A government shutdown would be bad. That's the short version of what economists, lawmakers, and pundits have been saying since it became clear a budget impasse would threaten to close down government operations starting on October 1. For an average, outside-the-Beltway American, that badness can be hard to conceptualize. Here's a rundown of what the potential effects could be.
A Big Hit to Washington, D.C.
There's a reason why Washington is up in arms about a shutdown, and it's about much more than partisan politics. A shutdown could cost the Washington, D.C., metro area up to $200 million a day, according to the Washington Post.
Stephen Fuller, director of George Mason University's Center for Regional Analysis, estimates that 700,000 DC-area jobs could be affected by the shutdown. That includes the nearly 320,000 federal government employees who live in the metropolitan area, according to the Labor Department. By Fuller's estimates, nearly 60 percent of all federal employees in the Washington DC metro area could be forced to stay home from the office if Congress does not pass a bill to keep the government funded.
That means fewer wages, which translates to less shopping and eating out at restaurants around the city, further dragging down the local economy. And while workers might eventually get paid for the days they missed, the damage would be done for local restaurants.
It's not just fewer federal paychecks: it also means less tourism as attractions like the Smithsonian Institution's collection of museums and National Zoo close down, giving travelers nationwide and even worldwide less to do around the city. Add that to an end to garbage pickup and other services like the Department of Motor Vehicles, as the District's budget has to be approved by Congress. A prolonged shutdown could also deplete Washington, D.C.’s special reserve fund, meaning that services like trash collection and the Department of Motor Vehicles could eventually go into shutdown mode.
Barely Noticeable in Many Other Places
According to government tallies, the D.C. metro area was home to 15.5 percent of all federal government employees as of September 2010. The only state that comes close to that total is California, at 8.2 percent, and that's statewide. Which means that whatever pain other states feel from lost federal wages, it will be far less intense than what Washington feels.
In fact, says one economist, a shutdown would have to be prolonged for the economic effects to reach into the lives of many Americans whose livelihoods are not directly tied to the federal government.
"The longer it goes on, the worse it will be," says Tom Jackson, principal economist for IHS Global Insight, but for many, "it would probably take quite a while" for the impact to be felt.
The economic effects won't touch a lot of Americans in remote areas, but it could show up in their lives as an inconvenience. For example, a shutdown could make it tougher to get a passport and would close down national parks, meaning a bruising to the economies of towns near places like Yellowstone and Yosemite.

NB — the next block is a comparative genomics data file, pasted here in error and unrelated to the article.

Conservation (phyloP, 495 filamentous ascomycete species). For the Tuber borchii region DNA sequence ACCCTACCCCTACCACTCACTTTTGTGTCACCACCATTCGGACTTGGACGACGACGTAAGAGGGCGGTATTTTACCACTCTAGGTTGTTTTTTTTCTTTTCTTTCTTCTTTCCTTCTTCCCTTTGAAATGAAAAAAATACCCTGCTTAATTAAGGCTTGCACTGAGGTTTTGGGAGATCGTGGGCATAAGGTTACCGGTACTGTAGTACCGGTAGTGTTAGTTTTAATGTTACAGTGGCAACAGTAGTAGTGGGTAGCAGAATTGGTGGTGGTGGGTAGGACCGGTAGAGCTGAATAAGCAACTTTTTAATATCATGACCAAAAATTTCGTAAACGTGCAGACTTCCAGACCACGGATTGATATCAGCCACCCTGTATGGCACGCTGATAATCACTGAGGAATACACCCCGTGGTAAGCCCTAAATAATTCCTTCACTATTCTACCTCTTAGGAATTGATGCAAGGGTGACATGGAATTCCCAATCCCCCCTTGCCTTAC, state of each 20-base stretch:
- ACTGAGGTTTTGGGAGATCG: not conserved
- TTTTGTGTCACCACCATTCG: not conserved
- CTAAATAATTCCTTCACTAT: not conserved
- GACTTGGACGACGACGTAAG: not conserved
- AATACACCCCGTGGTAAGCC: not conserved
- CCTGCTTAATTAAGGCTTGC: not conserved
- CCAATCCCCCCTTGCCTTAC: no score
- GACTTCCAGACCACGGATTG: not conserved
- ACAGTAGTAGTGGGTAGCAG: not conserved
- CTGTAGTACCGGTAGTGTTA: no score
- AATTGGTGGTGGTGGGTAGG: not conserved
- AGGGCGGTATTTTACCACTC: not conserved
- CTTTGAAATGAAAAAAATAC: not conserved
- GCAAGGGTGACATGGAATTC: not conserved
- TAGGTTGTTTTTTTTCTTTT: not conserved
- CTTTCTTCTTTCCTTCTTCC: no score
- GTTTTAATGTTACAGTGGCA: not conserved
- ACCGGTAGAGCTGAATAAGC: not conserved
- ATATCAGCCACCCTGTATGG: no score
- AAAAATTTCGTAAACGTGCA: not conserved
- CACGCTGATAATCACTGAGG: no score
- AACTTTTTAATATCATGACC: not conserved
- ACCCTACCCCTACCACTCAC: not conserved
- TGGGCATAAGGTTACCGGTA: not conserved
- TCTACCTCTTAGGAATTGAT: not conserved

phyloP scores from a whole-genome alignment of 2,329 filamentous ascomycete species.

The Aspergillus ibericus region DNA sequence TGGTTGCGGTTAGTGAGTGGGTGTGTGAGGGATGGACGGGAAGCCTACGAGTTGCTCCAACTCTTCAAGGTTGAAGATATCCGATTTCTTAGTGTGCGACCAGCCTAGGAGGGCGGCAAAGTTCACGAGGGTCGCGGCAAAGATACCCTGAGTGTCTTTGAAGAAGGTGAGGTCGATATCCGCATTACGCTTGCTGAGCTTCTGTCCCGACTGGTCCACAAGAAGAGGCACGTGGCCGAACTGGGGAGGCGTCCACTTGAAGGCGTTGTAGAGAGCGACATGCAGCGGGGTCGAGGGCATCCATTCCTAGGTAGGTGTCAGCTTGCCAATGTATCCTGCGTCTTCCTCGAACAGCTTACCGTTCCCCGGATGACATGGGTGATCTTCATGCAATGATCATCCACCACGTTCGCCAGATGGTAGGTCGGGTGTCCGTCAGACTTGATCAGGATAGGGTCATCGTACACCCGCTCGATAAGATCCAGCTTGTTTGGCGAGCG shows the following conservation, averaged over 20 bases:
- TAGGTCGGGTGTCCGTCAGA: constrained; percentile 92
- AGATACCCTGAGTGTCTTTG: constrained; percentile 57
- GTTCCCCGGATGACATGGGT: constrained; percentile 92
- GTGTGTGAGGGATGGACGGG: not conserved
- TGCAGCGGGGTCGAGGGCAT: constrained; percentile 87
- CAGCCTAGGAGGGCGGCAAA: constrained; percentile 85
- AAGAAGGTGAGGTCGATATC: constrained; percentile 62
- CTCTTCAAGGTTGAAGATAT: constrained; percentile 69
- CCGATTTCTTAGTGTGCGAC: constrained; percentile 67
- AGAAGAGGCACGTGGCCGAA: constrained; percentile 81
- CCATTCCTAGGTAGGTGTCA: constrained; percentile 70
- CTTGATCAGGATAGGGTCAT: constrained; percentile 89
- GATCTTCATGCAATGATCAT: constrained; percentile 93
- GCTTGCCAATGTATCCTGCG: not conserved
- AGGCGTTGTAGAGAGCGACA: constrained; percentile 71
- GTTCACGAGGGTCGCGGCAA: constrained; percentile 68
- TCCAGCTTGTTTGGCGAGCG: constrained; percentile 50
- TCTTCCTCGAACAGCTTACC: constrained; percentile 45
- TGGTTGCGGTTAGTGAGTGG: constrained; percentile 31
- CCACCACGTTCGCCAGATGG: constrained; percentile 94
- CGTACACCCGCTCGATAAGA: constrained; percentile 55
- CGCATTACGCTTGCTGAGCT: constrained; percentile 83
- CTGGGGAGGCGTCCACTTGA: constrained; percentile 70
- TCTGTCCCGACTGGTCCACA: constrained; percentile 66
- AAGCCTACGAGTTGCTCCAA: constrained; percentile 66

Worse with Every Passing Day
Depending on its length, a shutdown could be a major drag on economic growth, according to one top economist. A three-to-four-day shutdown would drag fourth-quarter GDP growth down by 0.2 percentage points, as Moody's Analytics Chief Economist Mark Zandi told the Senate Budget Committee last week. Given that the economy grew at a rate of 2.5 percent in the second quarter, that's not a huge difference.
"The economic impact of the government shutting down for two to five days is literally difficult to measure" due to its small size, says John Canally, economist at LPL Financial.
But a longer shutdown would mean a bigger hit. If the shutdown drags on for three to four weeks, as it did in the 1995-6 shutdown, it could subtract 1.4 percentage points off of fourth-quarter growth, as Zandi said. In an economy that's already fragile, that's a massive consequence to Congress' budget impasse.
A Prelude to the Real Horror
Whatever issues the shutdown creates, it would likely be dwarfed by the prospect of a debt ceiling showdown. Though the two deadlines aren't related, they are coming one after the other: the nation is poised to hit the debt ceiling on October 17. If that happens, it could send panic throughout financial markets, sending stocks tumbling. It could also send interest rates spiking and threaten the nation's credit rating if investors and rating agencies decide that U.S. treasuries are risky.
Then again, it could mean lower interest rates as shaky investors put their money into treasuries.
"When investors are uncertain, they're going to go to high-quality investments or cash," says Canally. He expects investors will flock to investments that are considered ultra-safe, like treasuries, in the event of another debt ceiling debacle.
But the very fact that no one knows what to expect from hitting the debt ceiling is perhaps what makes it such a terrifying proposition. And it's why many economists want Washington to resolve the shutdown already so it can also get the debt ceiling out of the way as soon as possible.
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Updated Oct. 1, 2013: This story was updated to reflect announcements made by Washington, D.C., Mayor Vincent Gray that the city would use a special reserve fund to keep services running in the event of a shutdown.